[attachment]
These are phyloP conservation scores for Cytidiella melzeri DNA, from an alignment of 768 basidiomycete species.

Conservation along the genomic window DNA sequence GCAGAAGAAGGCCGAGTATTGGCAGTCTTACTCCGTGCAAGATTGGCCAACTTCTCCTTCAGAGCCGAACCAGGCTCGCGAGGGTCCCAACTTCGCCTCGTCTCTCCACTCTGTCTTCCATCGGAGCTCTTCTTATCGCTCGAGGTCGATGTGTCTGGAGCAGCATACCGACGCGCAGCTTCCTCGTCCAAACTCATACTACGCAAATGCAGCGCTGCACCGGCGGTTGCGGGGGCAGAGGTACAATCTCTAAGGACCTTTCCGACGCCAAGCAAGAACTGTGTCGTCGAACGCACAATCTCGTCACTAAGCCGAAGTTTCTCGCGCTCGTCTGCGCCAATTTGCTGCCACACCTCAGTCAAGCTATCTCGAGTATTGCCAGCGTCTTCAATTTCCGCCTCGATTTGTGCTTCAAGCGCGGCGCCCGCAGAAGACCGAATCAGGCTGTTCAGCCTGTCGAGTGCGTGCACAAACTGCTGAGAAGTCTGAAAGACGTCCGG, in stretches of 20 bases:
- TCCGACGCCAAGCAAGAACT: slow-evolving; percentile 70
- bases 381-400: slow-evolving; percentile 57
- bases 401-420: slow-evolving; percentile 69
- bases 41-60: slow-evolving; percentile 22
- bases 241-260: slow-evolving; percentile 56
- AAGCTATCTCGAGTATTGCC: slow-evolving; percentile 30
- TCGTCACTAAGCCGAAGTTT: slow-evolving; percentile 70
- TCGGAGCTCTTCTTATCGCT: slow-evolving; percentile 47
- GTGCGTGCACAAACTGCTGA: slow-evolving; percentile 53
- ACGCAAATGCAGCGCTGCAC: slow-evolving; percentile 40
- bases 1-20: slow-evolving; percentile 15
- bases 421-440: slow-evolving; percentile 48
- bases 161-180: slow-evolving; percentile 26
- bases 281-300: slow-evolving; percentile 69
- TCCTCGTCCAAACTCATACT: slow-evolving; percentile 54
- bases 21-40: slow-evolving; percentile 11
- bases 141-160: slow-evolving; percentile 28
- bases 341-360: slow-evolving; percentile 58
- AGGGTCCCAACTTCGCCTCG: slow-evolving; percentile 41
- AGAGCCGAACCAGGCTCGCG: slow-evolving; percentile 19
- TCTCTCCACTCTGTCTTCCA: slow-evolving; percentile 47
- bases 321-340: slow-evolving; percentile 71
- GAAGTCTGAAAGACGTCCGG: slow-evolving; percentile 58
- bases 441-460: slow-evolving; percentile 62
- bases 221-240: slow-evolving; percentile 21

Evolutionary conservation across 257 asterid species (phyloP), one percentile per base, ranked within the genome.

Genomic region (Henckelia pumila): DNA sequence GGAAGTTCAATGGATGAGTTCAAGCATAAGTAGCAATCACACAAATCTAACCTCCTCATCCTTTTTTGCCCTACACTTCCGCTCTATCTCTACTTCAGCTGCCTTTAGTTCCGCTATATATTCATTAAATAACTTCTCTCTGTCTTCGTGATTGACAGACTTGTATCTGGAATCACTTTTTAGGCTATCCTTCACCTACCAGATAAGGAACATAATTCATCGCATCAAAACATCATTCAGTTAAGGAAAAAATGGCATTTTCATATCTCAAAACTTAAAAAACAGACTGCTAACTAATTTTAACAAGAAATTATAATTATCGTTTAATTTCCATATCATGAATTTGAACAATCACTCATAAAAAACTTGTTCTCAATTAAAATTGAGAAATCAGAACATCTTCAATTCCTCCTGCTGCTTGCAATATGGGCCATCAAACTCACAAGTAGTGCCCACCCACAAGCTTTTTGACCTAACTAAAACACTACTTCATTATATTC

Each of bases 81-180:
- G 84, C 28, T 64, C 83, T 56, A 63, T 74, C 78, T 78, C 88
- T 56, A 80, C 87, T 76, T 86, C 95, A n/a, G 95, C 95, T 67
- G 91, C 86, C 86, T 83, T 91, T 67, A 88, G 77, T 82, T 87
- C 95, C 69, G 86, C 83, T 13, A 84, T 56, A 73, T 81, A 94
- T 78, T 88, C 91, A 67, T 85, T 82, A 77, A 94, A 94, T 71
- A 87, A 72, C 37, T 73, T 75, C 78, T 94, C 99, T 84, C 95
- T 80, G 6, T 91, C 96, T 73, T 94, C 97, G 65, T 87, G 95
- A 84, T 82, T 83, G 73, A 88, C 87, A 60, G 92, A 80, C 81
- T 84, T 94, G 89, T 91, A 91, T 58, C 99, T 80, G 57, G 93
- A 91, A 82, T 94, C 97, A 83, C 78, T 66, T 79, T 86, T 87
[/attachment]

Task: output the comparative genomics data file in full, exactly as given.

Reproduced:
These are phyloP conservation scores for Cytidiella melzeri DNA, from an alignment of 768 basidiomycete species.

Conservation along the genomic window DNA sequence GCAGAAGAAGGCCGAGTATTGGCAGTCTTACTCCGTGCAAGATTGGCCAACTTCTCCTTCAGAGCCGAACCAGGCTCGCGAGGGTCCCAACTTCGCCTCGTCTCTCCACTCTGTCTTCCATCGGAGCTCTTCTTATCGCTCGAGGTCGATGTGTCTGGAGCAGCATACCGACGCGCAGCTTCCTCGTCCAAACTCATACTACGCAAATGCAGCGCTGCACCGGCGGTTGCGGGGGCAGAGGTACAATCTCTAAGGACCTTTCCGACGCCAAGCAAGAACTGTGTCGTCGAACGCACAATCTCGTCACTAAGCCGAAGTTTCTCGCGCTCGTCTGCGCCAATTTGCTGCCACACCTCAGTCAAGCTATCTCGAGTATTGCCAGCGTCTTCAATTTCCGCCTCGATTTGTGCTTCAAGCGCGGCGCCCGCAGAAGACCGAATCAGGCTGTTCAGCCTGTCGAGTGCGTGCACAAACTGCTGAGAAGTCTGAAAGACGTCCGG, in stretches of 20 bases:
- TCCGACGCCAAGCAAGAACT: slow-evolving; percentile 70
- bases 381-400: slow-evolving; percentile 57
- bases 401-420: slow-evolving; percentile 69
- bases 41-60: slow-evolving; percentile 22
- bases 241-260: slow-evolving; percentile 56
- AAGCTATCTCGAGTATTGCC: slow-evolving; percentile 30
- TCGTCACTAAGCCGAAGTTT: slow-evolving; percentile 70
- TCGGAGCTCTTCTTATCGCT: slow-evolving; percentile 47
- GTGCGTGCACAAACTGCTGA: slow-evolving; percentile 53
- ACGCAAATGCAGCGCTGCAC: slow-evolving; percentile 40
- bases 1-20: slow-evolving; percentile 15
- bases 421-440: slow-evolving; percentile 48
- bases 161-180: slow-evolving; percentile 26
- bases 281-300: slow-evolving; percentile 69
- TCCTCGTCCAAACTCATACT: slow-evolving; percentile 54
- bases 21-40: slow-evolving; percentile 11
- bases 141-160: slow-evolving; percentile 28
- bases 341-360: slow-evolving; percentile 58
- AGGGTCCCAACTTCGCCTCG: slow-evolving; percentile 41
- AGAGCCGAACCAGGCTCGCG: slow-evolving; percentile 19
- TCTCTCCACTCTGTCTTCCA: slow-evolving; percentile 47
- bases 321-340: slow-evolving; percentile 71
- GAAGTCTGAAAGACGTCCGG: slow-evolving; percentile 58
- bases 441-460: slow-evolving; percentile 62
- bases 221-240: slow-evolving; percentile 21

Evolutionary conservation across 257 asterid species (phyloP), one percentile per base, ranked within the genome.

Genomic region (Henckelia pumila): DNA sequence GGAAGTTCAATGGATGAGTTCAAGCATAAGTAGCAATCACACAAATCTAACCTCCTCATCCTTTTTTGCCCTACACTTCCGCTCTATCTCTACTTCAGCTGCCTTTAGTTCCGCTATATATTCATTAAATAACTTCTCTCTGTCTTCGTGATTGACAGACTTGTATCTGGAATCACTTTTTAGGCTATCCTTCACCTACCAGATAAGGAACATAATTCATCGCATCAAAACATCATTCAGTTAAGGAAAAAATGGCATTTTCATATCTCAAAACTTAAAAAACAGACTGCTAACTAATTTTAACAAGAAATTATAATTATCGTTTAATTTCCATATCATGAATTTGAACAATCACTCATAAAAAACTTGTTCTCAATTAAAATTGAGAAATCAGAACATCTTCAATTCCTCCTGCTGCTTGCAATATGGGCCATCAAACTCACAAGTAGTGCCCACCCACAAGCTTTTTGACCTAACTAAAACACTACTTCATTATATTC

Each of bases 81-180:
- G 84, C 28, T 64, C 83, T 56, A 63, T 74, C 78, T 78, C 88
- T 56, A 80, C 87, T 76, T 86, C 95, A n/a, G 95, C 95, T 67
- G 91, C 86, C 86, T 83, T 91, T 67, A 88, G 77, T 82, T 87
- C 95, C 69, G 86, C 83, T 13, A 84, T 56, A 73, T 81, A 94
- T 78, T 88, C 91, A 67, T 85, T 82, A 77, A 94, A 94, T 71
- A 87, A 72, C 37, T 73, T 75, C 78, T 94, C 99, T 84, C 95
- T 80, G 6, T 91, C 96, T 73, T 94, C 97, G 65, T 87, G 95
- A 84, T 82, T 83, G 73, A 88, C 87, A 60, G 92, A 80, C 81
- T 84, T 94, G 89, T 91, A 91, T 58, C 99, T 80, G 57, G 93
- A 91, A 82, T 94, C 97, A 83, C 78, T 66, T 79, T 86, T 87